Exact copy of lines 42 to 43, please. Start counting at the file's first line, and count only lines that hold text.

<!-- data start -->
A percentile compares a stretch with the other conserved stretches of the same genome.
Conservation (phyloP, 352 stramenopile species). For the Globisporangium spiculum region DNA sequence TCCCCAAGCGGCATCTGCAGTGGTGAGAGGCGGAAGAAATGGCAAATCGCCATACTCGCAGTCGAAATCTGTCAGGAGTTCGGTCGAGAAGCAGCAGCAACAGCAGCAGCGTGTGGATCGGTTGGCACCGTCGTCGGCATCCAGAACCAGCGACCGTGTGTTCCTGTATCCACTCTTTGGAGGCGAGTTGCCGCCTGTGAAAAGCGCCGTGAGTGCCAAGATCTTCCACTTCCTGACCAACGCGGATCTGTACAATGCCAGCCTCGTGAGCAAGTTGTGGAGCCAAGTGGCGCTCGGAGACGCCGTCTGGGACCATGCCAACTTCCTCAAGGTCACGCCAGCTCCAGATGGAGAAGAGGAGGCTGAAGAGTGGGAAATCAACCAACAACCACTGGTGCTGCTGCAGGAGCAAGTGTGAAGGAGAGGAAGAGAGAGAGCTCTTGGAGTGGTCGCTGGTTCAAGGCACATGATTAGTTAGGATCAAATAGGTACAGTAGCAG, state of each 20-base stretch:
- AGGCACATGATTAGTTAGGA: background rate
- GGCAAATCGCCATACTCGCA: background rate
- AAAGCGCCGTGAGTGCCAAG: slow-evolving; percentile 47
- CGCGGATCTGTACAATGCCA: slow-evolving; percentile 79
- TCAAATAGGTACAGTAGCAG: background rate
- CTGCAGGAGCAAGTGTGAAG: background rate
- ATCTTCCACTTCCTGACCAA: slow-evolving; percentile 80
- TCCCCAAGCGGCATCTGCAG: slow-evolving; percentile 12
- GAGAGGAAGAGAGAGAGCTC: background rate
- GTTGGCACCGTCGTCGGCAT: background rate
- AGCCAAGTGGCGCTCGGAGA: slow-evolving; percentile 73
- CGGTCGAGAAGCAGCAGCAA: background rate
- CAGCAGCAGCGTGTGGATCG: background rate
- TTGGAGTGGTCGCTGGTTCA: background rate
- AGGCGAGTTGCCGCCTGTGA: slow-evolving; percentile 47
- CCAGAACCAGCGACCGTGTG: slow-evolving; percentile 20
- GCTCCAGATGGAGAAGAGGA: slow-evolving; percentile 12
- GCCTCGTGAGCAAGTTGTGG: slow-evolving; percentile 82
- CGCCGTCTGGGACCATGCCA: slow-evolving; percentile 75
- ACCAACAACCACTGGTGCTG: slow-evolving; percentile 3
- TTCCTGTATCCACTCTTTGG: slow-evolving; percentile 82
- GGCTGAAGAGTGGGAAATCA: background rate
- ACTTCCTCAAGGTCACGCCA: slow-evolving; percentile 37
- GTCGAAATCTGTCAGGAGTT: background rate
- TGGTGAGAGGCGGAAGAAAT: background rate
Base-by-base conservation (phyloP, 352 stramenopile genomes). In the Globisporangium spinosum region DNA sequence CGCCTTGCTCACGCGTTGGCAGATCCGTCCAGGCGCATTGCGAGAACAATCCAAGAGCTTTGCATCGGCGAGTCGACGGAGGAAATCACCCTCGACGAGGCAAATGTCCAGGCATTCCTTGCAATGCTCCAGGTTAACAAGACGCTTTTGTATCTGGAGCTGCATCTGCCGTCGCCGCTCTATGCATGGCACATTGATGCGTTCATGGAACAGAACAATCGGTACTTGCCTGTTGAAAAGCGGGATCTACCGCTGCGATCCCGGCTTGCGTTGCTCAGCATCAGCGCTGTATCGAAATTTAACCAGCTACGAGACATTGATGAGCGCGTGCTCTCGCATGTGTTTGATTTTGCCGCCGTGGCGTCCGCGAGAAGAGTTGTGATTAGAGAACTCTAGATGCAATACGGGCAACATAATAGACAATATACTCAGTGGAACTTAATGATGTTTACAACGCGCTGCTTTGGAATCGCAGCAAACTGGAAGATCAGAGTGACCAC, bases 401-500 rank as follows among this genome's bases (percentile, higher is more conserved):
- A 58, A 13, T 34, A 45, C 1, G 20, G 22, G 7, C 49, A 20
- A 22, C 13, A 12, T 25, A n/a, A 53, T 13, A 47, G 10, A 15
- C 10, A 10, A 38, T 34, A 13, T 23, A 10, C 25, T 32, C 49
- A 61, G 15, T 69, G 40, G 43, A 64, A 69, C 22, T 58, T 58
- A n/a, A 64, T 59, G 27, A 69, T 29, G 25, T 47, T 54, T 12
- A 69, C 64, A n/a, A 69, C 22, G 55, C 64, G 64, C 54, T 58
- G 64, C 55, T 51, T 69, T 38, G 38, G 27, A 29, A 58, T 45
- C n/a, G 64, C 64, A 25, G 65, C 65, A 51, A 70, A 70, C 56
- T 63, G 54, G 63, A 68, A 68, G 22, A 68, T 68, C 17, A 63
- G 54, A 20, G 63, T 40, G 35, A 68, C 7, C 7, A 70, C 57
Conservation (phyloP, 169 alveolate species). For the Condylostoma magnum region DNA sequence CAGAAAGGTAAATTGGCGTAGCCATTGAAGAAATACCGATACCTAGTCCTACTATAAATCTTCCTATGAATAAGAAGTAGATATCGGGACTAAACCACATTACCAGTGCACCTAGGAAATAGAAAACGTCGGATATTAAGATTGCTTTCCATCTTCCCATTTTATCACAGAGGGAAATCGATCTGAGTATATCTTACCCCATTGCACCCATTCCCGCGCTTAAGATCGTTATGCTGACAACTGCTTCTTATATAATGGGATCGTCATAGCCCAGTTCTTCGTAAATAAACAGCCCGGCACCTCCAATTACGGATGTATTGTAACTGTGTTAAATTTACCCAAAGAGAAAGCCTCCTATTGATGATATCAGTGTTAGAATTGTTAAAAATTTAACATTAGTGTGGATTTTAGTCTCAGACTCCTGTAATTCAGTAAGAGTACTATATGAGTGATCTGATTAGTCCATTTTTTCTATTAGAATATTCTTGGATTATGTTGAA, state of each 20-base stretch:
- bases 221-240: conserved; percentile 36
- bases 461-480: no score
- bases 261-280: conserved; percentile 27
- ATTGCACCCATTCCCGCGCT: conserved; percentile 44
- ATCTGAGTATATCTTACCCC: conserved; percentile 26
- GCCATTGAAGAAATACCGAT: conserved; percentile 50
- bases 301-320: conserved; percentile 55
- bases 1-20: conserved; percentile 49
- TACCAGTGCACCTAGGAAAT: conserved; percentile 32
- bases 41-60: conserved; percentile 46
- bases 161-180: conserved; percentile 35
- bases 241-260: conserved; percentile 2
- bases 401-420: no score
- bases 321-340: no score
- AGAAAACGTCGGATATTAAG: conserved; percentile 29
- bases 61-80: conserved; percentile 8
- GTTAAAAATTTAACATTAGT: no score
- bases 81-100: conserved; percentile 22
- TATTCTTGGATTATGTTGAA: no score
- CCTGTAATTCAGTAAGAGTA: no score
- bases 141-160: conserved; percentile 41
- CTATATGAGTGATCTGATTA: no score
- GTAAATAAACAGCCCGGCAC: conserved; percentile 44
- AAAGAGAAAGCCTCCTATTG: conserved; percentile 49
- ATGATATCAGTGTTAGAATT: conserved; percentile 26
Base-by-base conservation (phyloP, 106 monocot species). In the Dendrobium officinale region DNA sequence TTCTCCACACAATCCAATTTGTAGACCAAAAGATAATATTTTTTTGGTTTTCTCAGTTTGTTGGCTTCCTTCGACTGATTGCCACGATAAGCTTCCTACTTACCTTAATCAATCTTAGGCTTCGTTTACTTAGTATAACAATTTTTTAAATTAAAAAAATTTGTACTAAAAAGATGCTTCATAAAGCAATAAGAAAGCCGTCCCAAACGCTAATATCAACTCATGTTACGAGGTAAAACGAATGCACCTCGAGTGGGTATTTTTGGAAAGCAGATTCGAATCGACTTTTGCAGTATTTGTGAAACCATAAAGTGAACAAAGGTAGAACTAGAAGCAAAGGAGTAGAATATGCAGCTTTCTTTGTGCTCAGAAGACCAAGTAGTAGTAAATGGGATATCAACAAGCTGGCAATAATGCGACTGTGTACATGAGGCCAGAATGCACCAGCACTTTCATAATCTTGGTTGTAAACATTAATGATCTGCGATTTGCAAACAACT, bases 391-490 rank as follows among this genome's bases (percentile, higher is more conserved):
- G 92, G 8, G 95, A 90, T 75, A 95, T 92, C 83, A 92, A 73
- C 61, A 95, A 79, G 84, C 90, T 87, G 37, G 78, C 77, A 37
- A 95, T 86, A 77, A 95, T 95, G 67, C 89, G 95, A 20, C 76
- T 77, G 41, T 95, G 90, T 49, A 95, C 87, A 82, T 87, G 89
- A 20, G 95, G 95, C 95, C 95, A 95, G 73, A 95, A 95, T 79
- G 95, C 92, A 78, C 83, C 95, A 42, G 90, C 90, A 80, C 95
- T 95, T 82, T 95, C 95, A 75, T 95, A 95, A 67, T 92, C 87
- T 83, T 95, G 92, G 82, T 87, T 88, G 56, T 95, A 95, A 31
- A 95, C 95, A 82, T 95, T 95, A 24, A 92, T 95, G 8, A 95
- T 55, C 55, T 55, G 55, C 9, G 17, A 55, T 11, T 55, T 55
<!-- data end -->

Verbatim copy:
- bases 261-280: conserved; percentile 27
- ATTGCACCCATTCCCGCGCT: conserved; percentile 44